Can IPTables use IPs from a file?

I have an application which requires that I allow only certain IPs to gain access to a port.
I want to use iptables to allow/deny but need to use a php app to maintain an IP list.

Was wondering if I could maintain a list of IPs for this particular rule in a file which iptables could read and update itself IF the list has changed?
projectsAsked:
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Dan CraciunIT ConsultantCommented:
Iptables does not update itself.
You could edit the /etc/sysconfig/iptables file and then restart iptables. Not the recommend way, but should work.

HTH,
Dan
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projectsAuthor Commented:
I know it doesn't update itself, guess I worded that wrong but one problem with this site is not being able to edit questions once someone has responded.

I think what I'm looking for is a script which would read a file of IPs and update iptables accordingly for a specific port, allowing those IPs only.

The script would also have to remove any of the previous IPs if the new list no longer contains it.

However, I don't want to fully restart iptables each time and would want to reload it without losing any current connections.
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joolsCommented:
You are able to insert rules into iptables on the fly and also remove them without restarting. (iptables -t [table] -A will append a rule to the specified table)

If you can give us some examples of what exactly you need it to do it might be possible to come up with something.

You mentioned a php script and a list of IP's, can you elaborate further, what generates the list of IP's etc?
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Duncan RoeSoftware DeveloperCommented:
As long as your PHP script only writes to the list when it needs to make a change, you could put together a solution using inotify and updates as jools suggested in http:#a40449490.
See man inotify_wait and man iptables
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projectsAuthor Commented:
@Jools; The list of IPs is updated by a php app each time we run a certain function. When the function is run, a query is made to the database, looking for certain conditions such as a 1 meaning 'access allowed'. We grab the IP of that machine from the db and put it into this file I mentioned.

In as far as updating iptables, it will be a bash script so using inotify_wait in the script might work fine.

The script would need to do the following.

-keep checking the file to see if anything has changed
-if nothing has changed, do nothing
-if file has changed, then process the file

-if a new IP was added, then add this into iptables
-if an IP was removed, then remove that IP from iptables

All of this would be for one rule, which would be to allow all IPs in the list to access a certain port.
For sake of argument, use any port, say 4000 for example.

So all of the IPs being added into iptables would be allowed to access port 4000.
Once the IP was removed, that IP could no longer access port 4000 nor could anything else unless it was in the IP list for that port.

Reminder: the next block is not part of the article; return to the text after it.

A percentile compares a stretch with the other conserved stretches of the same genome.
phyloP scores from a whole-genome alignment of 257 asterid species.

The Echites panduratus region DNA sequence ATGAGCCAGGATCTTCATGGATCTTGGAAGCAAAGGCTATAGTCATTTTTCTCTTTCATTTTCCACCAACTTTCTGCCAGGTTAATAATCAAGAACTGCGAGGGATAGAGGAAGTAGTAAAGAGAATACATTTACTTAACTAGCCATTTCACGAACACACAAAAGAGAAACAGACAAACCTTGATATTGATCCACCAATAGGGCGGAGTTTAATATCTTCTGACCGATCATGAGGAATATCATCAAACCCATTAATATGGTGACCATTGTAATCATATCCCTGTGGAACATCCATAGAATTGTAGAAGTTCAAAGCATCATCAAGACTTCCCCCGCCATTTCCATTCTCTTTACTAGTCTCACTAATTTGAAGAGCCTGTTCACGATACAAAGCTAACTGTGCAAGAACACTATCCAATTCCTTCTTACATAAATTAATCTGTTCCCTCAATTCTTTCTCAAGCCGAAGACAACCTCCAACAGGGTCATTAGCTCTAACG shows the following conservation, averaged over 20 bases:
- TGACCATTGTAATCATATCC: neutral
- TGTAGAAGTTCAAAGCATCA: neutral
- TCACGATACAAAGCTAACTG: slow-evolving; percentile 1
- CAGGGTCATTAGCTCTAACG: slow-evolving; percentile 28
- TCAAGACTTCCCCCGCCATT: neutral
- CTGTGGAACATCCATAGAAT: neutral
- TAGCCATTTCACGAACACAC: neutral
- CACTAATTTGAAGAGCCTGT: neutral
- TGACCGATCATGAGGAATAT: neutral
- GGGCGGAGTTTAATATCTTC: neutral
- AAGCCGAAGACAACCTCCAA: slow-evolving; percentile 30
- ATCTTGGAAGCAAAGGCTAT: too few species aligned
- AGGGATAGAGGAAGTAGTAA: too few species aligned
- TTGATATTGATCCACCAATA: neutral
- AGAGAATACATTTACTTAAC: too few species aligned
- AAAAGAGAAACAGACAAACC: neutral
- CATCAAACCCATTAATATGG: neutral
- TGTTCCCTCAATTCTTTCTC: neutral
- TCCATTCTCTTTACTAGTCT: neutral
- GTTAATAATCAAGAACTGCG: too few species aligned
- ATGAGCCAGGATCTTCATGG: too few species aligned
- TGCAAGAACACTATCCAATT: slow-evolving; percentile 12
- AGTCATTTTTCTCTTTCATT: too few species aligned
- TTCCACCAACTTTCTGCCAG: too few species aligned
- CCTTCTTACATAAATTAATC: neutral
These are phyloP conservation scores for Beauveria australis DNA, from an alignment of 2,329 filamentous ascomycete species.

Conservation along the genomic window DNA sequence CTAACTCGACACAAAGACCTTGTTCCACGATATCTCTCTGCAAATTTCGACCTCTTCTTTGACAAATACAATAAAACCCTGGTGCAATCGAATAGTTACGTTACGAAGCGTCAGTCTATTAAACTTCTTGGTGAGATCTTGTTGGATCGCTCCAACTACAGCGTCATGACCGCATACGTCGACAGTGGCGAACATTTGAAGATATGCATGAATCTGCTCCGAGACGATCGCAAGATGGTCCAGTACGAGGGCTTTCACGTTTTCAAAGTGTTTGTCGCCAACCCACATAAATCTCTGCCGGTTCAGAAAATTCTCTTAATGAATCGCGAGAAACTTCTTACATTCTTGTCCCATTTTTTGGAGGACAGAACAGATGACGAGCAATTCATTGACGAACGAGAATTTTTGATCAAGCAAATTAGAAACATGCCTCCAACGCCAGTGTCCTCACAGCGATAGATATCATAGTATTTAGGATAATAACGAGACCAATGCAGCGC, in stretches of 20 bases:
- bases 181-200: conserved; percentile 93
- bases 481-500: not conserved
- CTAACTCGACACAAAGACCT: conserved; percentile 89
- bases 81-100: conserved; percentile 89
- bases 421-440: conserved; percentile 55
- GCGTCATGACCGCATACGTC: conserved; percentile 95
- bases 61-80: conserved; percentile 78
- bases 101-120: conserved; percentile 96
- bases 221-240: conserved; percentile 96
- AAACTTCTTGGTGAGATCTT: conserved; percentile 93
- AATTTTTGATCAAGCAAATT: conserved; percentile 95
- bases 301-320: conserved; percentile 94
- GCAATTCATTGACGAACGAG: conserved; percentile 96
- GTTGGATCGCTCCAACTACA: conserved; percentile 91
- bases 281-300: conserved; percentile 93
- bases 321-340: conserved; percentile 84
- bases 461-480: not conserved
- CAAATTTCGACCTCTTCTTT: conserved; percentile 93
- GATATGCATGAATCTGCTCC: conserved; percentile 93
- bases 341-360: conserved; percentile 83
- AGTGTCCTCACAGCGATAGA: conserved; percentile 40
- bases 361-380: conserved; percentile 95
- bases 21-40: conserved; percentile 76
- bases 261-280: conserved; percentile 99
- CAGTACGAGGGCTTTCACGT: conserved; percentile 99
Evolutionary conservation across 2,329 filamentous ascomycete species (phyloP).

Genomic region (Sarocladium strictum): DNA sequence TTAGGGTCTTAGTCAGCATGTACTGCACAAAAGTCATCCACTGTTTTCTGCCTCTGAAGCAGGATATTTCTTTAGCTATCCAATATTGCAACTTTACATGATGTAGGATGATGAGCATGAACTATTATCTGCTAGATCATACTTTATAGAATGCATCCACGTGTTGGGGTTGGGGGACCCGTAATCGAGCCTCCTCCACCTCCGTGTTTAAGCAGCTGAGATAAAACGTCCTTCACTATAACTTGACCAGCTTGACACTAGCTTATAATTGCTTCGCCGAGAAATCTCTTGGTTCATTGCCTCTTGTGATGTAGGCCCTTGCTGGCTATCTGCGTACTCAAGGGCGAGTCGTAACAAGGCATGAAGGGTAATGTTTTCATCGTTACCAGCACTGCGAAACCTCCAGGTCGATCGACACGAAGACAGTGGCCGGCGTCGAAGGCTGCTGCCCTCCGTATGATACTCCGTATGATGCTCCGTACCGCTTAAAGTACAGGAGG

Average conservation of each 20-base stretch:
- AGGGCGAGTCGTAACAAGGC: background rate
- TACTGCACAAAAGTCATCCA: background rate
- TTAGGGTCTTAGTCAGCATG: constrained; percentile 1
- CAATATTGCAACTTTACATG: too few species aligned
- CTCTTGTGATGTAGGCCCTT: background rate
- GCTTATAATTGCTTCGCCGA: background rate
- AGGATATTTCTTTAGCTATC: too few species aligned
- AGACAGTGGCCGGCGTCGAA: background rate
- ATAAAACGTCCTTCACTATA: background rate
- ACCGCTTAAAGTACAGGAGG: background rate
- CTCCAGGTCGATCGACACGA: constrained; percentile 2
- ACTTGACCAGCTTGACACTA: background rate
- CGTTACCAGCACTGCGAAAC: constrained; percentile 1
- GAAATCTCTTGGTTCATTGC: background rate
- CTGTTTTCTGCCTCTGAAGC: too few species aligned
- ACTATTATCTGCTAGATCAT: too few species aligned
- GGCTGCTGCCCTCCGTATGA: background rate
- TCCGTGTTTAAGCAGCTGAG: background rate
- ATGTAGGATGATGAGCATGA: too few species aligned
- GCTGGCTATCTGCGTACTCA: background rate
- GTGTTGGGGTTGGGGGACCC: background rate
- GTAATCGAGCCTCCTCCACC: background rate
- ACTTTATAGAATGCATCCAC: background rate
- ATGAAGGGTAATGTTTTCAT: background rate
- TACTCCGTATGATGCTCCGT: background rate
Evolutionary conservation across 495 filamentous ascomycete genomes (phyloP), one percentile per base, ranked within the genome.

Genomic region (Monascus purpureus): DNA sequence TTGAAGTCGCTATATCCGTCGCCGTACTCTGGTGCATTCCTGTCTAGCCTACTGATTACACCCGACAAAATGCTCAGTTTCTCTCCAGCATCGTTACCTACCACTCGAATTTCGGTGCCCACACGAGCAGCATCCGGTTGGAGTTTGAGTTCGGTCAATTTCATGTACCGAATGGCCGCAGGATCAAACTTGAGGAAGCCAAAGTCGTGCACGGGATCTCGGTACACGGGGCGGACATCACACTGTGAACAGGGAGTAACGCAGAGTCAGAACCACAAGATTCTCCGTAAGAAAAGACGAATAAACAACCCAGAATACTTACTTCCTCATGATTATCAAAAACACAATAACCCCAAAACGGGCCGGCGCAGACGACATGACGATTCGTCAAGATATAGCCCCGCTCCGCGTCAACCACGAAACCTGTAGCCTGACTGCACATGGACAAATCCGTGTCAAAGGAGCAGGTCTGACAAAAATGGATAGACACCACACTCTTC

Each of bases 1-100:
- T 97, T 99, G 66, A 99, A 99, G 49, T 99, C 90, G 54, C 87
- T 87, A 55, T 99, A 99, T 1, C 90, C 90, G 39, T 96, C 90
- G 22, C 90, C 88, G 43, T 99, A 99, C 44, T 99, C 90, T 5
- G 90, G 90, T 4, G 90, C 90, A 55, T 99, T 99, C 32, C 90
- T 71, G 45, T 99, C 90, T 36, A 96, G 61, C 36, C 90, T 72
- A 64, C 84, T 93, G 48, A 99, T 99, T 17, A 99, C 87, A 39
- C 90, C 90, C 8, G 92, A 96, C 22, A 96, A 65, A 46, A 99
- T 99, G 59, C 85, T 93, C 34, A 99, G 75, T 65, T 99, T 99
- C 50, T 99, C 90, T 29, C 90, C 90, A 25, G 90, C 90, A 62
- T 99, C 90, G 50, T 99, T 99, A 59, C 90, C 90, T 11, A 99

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joolsCommented:
Can you post examples of the files/output and perhaps your existing rules, feel free to sanitise the output/changes address ranges if you need to. It would be helpful to work with meaningful data.
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projectsAuthor Commented:
I don't have any examples but it would be a simple list of IPs

1.2.3.4
2.3.4.5
3.4.5.6
4.5.6.7

I would want these added (and removed if they are no longer in the list) with this rule

-A INPUT -s 3.4.5.6/32 -p tcp -m state --state NEW -m tcp --dport 4000 -j ACCEPT

Or something along those lines. Not sure that rule actually stops anyone.
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Duncan RoeSoftware DeveloperCommented:
You only need to check the file after receiving a close_write from inotify_wait
-A (append) is fine for adding IPs but removing them needs more work. You can only remove entries by entry number (no contextual option). You would get the entry number from e.g. iptables -t filter -n -v --line-numbers -L INPUT
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projectsAuthor Commented:
If I can't remove IPs, can I remove the entire section and rewrite it with the updated IP list?
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Duncan RoeSoftware DeveloperCommented:
You can remove IPs. grep the IP to be removed from the -L command I posted. The rule number comes first, awk it out. Now delete that rule. I can't test this, but it'll be something like
#!/bin/sh
iptables -t filter -D INPUT $(iptables -t filter -n -v --line-numbers -L INPUT|grep $1|awk '{print $1}')

Open in new window


The above shell script should delete a single IP from your rules. If you want it to take multiple arguments, use a while loop and shift. I'll leave that for you as an exercise
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